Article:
Tiny shifts in mirrors delay use of satellite

Hopkins scientists, NASA seek solution for FUSE telescope

October 30, 1999|By Frank D. Roylance | Frank D. Roylance,SUN STAFF

The mirrors on NASA's $108 million FUSE telescope won't stay put, and that is delaying astronomers' plans to study chemical clues to the origin, evolution and fate of the universe.

Two of the four mirrors aboard the Hopkins-built Far Ultraviolet Spectroscopic Explorer satellite keep drifting out of alignment, apparently in response to temperature changes, mission leaders say.

It's only a tiny movement; the starlight reflected by the mirror drifts by barely the width of a human hair.

But it is forcing ground controllers to stop and re-align the mirrors for each new observation, and it has postponed work on a final focusing of the telescope.

Astronomers have been confined to looking mostly at faint objects outside our galaxy, delaying some of FUSE's most important observations.

"We are concerned, but not terrified," said Hopkins physics professor Warren Moos, principal investigator on the project. "We see potential solutions."

Moos was quick to wave off any comparison between FUSE's mirror troubles and those of the Hubble Space Telescope.

Hubble was launched in 1990 with an embarrassing and costly manufacturing flaw in its mirror. Hubble's view was blurry until corrective hardware was installed in 1993.

"We're talking about alignment," Moos said of FUSE. "We have seen no evidence of a focus problem. We haven't attempted to focus it yet."

The mirror troubles are the latest in a series of problems that have kept the FUSE team at Hopkins working overtime since the satellite's launch in June.

Most have been resolved, but the three-year mission is now two months behind schedule.

"I underestimated how long it was going to take to get this job done," said Moos.

He compared the orbital checkout process to sausage-making: "Those who love space science instruments should never watch during checkout."

FUSE scientists plan to measure the density of intergalactic gases, seeking clues to whether the universe holds enough matter and mass to eventually brake or reverse its expansion.

They also hope to trace the circulatory systems that disperse new elements throughout the galaxy -- elements such as carbon, iron and silicon that are forged in stellar explosions, and from which planets and life have evolved.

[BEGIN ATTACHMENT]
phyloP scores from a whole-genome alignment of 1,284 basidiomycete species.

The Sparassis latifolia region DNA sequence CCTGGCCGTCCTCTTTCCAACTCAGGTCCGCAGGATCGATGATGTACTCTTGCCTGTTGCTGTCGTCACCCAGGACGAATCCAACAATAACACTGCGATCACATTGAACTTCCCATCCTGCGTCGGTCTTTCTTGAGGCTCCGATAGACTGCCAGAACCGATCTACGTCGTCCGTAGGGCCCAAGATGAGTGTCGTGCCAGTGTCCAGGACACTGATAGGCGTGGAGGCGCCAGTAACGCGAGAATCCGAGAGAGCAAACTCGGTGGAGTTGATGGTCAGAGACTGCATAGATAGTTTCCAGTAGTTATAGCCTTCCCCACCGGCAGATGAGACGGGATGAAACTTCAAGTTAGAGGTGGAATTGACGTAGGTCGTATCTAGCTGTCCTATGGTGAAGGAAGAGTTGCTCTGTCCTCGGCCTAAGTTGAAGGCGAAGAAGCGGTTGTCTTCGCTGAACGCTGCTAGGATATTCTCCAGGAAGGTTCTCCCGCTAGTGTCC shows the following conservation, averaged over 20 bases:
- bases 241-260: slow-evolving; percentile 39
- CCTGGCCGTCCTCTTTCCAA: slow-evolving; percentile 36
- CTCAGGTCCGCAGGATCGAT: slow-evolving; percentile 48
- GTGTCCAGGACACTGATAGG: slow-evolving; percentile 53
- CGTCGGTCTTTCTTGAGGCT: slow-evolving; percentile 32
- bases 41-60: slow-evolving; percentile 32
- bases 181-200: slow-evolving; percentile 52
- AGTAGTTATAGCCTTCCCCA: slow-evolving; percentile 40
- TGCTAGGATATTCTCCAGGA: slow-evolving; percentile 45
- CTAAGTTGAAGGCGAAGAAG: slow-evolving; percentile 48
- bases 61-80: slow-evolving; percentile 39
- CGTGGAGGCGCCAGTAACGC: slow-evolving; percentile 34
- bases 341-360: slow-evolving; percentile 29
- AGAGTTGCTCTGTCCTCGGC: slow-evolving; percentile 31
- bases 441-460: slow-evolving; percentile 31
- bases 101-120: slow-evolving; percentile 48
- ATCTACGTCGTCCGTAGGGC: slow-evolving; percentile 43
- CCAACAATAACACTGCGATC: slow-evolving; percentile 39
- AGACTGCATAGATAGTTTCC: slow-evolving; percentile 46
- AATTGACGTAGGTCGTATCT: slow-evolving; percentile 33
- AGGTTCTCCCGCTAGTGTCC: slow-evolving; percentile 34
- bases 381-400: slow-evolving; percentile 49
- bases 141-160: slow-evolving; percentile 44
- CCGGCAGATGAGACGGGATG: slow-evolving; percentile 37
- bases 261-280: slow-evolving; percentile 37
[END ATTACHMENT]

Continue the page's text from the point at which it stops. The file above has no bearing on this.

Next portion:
And despite its problems, FUSE's preliminary findings are being described by its science team as "tremendously exciting."

FUSE is already far more powerful and sensitive than earlier ultraviolet observatories, Moos said, and early observations have yielded more than 25 scientific papers. They will be presented at the American Astronomical Society's January meeting in Atlanta.

Blair D. Savage, an astronomer at the University of Wisconsin-Madison, said, "FUSE has already produced more high-resolution spectra in the ultraviolet of extra-galactic sources than Hubble Space Telescope has done over its entire life."

University of Colorado astrophysicist J. Michael Shull, also a FUSE team member, agreed that FUSE is doing publishable science.

"But these are not the projects that require the highest resolution," he said. "I would be very disappointed in six months if we didn't have considerably better resolution than we have now."

FUSE needs all its mirrors aligned and focused to nail its No. 1 objective -- measuring the amount of deuterium in the universe.

Deuterium is a form of hydrogen created in the early universe. Scientists believe that if they can measure the relative amounts of deuterium, hydrogen and helium out there, they can infer the conditions present in the early universe, and find clues to its ultimate fate.

Savage, a member of the FUSE science team, said its start-up problems are not unique, and they might be a consequence of NASA's "better, faster, cheaper" approach to space science.

"There's less time available to fully test these devices on the ground before they're launched," he said. "So in almost every situation in-orbit checkout is going to take longer."

"At least we have a spacecraft that works," said Shull, an allusion to NASA's $125 million Mars Climate Orbiter -- another "better, faster, cheaper" mission that crashed on Mars last month because someone failed to convert guidance commands from English to metric measure.

Downsized and academic

FUSE was downsized from an earlier, $300 million plan and completed in just three years. It is the first NASA mission if its kind to be designed, built and operated by a university academic department. The FUSE control room is in the Bloomburg Center for Physics and Astronomy on Hopkins' Homewood campus.

FUSE does not take pictures. It is a spectroscopic observatory, designed to split the ultraviolet portion of starlight into its constituent wavelengths, or "spectra."

Analyses of the spectra can reveal the chemical and physical conditions in stars or galaxies, or in the dust and gas between them.

But getting started "has been a struggle," Moos said.

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